Editorial | Quiet achievers hidden in plain view

The story of Ron and Judy Wilson, who brave the elements most winter mornings to keep Riverbank Park and Yass River clear of rubbish, is one that shows what community media is about.

TIDY RIVER: Ron and Judy Wilson's effort in cleaning Riverbank Park goes a long way to ensuring a clean river for the local ducks. Photo: Toby Vue

TIDY RIVER: Ron and Judy Wilson's effort in cleaning Riverbank Park goes a long way to ensuring a clean river for the local ducks. Photo: Toby Vue

Sometimes, it’s the quiet-achieving stories that resonate loudly with readers, as evidenced by acclaim for the Wilsons on the Tribune’s Facebook page.

Within 24 hours of posting it – and at the time of writing this piece – it has reached nearly 11,000 people and garnered 282 likes.

It has been one of our highest-performing posts in recent memory. This is particularly significant for a page that has just a little more than 7000 likes.

The story garnered huge public praise for the humble pair, who told me they simply clean up to help keep Yass looking good for residents and tourists.

As a former public servant and a former nurse, their instinct to serve the greater good is an initiative that cannot be extinguished.

The story of Ron and Judy shows that while the media should and does focus on grander topics of national and global importance, sometimes readers crave the personal stories that have no palpable conflict and are simply inspiring, and so in their own way just as much in the public interest.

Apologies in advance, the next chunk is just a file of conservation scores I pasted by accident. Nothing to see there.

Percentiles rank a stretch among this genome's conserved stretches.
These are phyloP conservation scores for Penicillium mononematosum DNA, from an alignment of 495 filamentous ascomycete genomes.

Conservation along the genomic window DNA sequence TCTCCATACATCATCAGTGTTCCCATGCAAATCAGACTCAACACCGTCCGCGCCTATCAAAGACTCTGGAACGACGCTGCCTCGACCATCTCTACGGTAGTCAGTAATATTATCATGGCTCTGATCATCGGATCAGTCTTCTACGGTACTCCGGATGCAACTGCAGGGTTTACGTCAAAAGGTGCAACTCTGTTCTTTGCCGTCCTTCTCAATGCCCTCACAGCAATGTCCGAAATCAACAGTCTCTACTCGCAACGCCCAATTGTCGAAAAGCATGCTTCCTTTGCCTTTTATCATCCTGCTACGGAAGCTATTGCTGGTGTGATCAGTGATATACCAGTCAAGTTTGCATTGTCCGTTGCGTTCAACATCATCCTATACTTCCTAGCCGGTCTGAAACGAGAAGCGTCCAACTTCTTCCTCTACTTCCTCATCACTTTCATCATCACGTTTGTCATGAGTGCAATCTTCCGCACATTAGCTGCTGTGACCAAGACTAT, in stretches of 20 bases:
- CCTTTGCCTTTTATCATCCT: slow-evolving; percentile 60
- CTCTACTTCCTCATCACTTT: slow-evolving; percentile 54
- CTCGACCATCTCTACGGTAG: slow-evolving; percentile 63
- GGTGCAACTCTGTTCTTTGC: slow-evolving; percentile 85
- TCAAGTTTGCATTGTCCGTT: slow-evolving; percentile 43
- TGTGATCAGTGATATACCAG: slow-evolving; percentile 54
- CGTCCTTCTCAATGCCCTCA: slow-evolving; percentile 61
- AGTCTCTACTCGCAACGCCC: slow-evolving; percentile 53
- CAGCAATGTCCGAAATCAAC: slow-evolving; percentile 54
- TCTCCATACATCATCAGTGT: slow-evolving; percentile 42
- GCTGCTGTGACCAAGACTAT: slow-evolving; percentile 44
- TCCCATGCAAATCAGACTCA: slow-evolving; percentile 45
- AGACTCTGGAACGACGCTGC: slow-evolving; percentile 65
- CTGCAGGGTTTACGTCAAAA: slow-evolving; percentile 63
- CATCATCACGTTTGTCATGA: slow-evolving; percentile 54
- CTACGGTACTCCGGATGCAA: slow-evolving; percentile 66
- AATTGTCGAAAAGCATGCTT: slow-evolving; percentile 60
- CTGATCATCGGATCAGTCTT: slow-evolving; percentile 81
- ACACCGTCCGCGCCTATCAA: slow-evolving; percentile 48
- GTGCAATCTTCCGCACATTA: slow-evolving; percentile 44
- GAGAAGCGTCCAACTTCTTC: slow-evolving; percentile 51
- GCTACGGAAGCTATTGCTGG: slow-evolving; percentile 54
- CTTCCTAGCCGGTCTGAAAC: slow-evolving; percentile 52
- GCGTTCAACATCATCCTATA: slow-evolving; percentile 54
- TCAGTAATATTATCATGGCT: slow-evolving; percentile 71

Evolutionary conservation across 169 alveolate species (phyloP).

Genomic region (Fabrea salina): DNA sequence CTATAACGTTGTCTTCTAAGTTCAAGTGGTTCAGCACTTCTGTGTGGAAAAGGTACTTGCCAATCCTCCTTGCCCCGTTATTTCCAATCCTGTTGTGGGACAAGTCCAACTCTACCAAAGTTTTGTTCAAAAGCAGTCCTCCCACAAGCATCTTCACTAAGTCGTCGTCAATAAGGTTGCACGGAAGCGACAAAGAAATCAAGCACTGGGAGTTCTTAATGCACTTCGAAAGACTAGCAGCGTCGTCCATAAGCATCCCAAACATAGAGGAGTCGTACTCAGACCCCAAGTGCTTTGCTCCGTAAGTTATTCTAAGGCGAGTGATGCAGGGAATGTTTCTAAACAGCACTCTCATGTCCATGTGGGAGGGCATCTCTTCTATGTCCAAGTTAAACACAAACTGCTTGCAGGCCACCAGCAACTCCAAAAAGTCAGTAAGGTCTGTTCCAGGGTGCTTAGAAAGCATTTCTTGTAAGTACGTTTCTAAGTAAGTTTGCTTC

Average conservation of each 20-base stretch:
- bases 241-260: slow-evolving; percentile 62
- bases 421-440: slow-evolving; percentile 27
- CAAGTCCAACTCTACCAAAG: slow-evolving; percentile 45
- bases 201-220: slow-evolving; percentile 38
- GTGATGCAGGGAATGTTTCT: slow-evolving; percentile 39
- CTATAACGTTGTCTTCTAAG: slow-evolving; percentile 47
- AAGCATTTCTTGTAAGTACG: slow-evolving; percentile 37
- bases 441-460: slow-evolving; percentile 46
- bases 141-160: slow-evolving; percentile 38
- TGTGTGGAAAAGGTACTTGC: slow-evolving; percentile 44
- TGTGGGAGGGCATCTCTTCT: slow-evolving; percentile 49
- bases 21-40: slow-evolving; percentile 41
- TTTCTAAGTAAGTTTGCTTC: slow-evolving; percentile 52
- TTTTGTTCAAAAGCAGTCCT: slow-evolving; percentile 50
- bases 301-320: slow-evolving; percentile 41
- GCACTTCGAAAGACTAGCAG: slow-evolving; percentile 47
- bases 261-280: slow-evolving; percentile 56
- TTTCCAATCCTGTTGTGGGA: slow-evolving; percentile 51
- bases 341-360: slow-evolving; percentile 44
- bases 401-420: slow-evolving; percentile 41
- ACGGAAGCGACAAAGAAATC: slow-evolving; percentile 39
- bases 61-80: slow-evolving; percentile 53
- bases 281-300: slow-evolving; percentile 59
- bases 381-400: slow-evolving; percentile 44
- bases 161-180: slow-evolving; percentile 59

It is a balance between big-picture topics and human-interest tales; telling you what you need to know and what you didn’t know you need to know.

The story came about after a chance sighting of the Wilsons cleaning the riverbank during one of my morning running sessions along the river.

My first thought was that it may have been a one-off and while I said hello to them at the time, a story was not at the forefront of my mind.

Then, of course, I saw them a second, third and fourth time, around 6-7am in sometimes foggy and sub-zero temperatures.

Judy would always have both arms around Ron’s left arm, who wielded his hand rubbish picker like a tool of power, which it was – no doubt about that.

Finally, after hearing about Plastic Free July, the story idea of showing these two guardians to Yass began to incubate.

On Monday, July 10, on another morning run, I had hoped to run into the pair for an interview and photo.

And of course, there they were, looping around the river clearing bits and pieces.

- TOBY VUE